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Magnetic blackboard for the kitchen

With a large, open wall space between the kitchen and dining room, I had a vision of a large (2′ x 5′) blackboard on which to write notes, the week’s dinners, to-do lists, etc.  But I also wanted it to be a magnetic board.  I had my heart set on it.  After fruitlessly looking online and in stores, I decided to make my own.  I had a vague idea how others did it (paint sheet metal with chalkboard paint), but I wasn’t sure how to finish it with a frame.  No matter!  I started the project without a finalized plan when I found a pre-cut piece of galvanized sheet metal at our local hardware store.  It wasn’t the exact size I wanted, but at 2′ x 4′ and no cutting involved, I was willing to adapt.  There were a few options of sheet metal in the store, and since I hadn’t thought to bring a magnet, I wandered down to the kitchen aisle and grabbed magnets to make sure they stuck.

Since it was metal, I used Rustoleum clean metal primer to help the chalkboard paint stick, and used Rustoleum Blackboard paint (in the aerosol spray can).  One coat of primer, two coats of chalkboard paint.  Tip #1:  find a way to keep dust and leaves from blowing into the wet paint when you’re doing this in the garage.  (Ahem.)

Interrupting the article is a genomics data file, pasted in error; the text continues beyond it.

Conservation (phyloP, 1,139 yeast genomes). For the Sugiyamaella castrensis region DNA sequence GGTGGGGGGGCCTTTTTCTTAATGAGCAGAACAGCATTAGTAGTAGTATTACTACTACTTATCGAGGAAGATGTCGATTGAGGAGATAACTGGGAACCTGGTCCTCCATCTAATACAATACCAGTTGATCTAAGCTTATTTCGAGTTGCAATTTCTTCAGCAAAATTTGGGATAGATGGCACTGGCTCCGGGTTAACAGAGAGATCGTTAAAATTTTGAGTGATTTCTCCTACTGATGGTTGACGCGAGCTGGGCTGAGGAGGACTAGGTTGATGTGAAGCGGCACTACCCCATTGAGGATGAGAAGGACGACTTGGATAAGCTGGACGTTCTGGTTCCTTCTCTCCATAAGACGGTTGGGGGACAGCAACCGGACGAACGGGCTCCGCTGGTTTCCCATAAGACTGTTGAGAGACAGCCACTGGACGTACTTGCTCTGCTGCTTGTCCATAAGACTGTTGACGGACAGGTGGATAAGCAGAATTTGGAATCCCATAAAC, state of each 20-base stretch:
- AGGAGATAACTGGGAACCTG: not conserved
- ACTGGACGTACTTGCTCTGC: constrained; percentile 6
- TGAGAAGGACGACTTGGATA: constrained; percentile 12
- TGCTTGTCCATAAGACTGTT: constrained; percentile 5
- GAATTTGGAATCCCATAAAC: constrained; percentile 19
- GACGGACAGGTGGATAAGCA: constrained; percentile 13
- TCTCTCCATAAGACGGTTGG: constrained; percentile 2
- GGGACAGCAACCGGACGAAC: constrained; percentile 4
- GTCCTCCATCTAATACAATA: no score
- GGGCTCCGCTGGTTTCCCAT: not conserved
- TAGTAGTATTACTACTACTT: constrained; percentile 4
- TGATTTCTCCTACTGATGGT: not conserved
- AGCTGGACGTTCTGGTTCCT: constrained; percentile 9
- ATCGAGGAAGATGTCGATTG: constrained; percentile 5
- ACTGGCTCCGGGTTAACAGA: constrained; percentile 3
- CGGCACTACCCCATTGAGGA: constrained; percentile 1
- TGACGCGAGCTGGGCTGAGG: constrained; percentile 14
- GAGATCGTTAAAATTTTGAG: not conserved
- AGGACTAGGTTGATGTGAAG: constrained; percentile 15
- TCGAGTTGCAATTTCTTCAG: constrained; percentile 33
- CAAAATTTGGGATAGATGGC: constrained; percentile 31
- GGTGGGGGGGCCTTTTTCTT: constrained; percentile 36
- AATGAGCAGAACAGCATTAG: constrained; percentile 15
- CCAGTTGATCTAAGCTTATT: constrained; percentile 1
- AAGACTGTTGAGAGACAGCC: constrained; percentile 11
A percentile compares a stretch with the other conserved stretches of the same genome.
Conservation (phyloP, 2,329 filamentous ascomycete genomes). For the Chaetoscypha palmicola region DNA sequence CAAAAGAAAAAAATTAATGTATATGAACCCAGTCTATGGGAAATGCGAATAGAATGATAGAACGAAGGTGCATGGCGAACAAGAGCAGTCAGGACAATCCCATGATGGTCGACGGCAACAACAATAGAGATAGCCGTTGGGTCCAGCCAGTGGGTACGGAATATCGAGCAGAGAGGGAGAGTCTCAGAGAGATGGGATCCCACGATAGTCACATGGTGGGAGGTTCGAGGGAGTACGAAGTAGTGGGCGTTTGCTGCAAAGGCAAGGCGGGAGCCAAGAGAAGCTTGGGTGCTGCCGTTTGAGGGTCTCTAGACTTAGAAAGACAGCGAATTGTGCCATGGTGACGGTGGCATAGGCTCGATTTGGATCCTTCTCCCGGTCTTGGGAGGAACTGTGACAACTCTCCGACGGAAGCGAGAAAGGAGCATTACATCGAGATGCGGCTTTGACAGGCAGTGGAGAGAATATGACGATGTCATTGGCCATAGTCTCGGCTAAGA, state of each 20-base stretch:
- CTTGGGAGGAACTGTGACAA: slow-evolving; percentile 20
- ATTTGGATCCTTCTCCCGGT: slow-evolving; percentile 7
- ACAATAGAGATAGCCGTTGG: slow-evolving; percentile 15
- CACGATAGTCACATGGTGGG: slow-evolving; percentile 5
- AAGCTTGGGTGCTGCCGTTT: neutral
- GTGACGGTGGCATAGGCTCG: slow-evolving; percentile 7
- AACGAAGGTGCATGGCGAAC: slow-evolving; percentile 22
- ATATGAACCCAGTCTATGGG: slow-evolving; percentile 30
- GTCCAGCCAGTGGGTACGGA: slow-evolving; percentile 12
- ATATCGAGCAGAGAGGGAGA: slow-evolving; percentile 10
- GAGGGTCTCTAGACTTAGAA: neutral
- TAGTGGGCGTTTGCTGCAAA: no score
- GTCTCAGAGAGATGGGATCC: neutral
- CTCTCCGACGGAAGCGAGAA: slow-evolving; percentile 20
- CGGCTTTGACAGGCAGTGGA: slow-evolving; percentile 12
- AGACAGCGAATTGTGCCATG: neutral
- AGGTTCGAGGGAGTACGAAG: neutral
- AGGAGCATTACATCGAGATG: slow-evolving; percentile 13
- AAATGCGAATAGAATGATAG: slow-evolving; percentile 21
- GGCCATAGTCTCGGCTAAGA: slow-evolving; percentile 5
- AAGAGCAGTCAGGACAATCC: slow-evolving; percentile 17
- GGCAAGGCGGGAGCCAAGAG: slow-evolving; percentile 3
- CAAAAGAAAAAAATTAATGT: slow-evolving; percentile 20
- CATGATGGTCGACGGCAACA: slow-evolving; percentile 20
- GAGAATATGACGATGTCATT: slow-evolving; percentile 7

In my fantasies about this magnetic blackboard, I had envisioned classic chalkboard lines, used in elementary schools (except our son’s, which uses much less interesting printing lines) at the bottom for the kids to practice their printing.  Using blue painter’s tape, I taped out the lines and painted them with some white paint we had lying around the garage.   Tip #2: For the love of all things holy, use spray paint for this task.  I ended up redoing most of the lines because blue tape stinks and paint seeped under.

I drilled holes into the corners of the metal, and mounted it to the wall with drywall anchors and screws.  And there it sat for a while.  No pre-fab frame comes in 24″ x 48″ (and the frame shop wanted over $300 without glass!), so I purchased wall trim, a saw, and a miter corner box and made my own!  I used wood fasteners at the corners, but then just nailed it directly to the wall (having made the frame with only 1/2 inch overlap on the metal).

The board is far from perfect, but I like it!

3 thoughts on “Magnetic blackboard for the kitchen”

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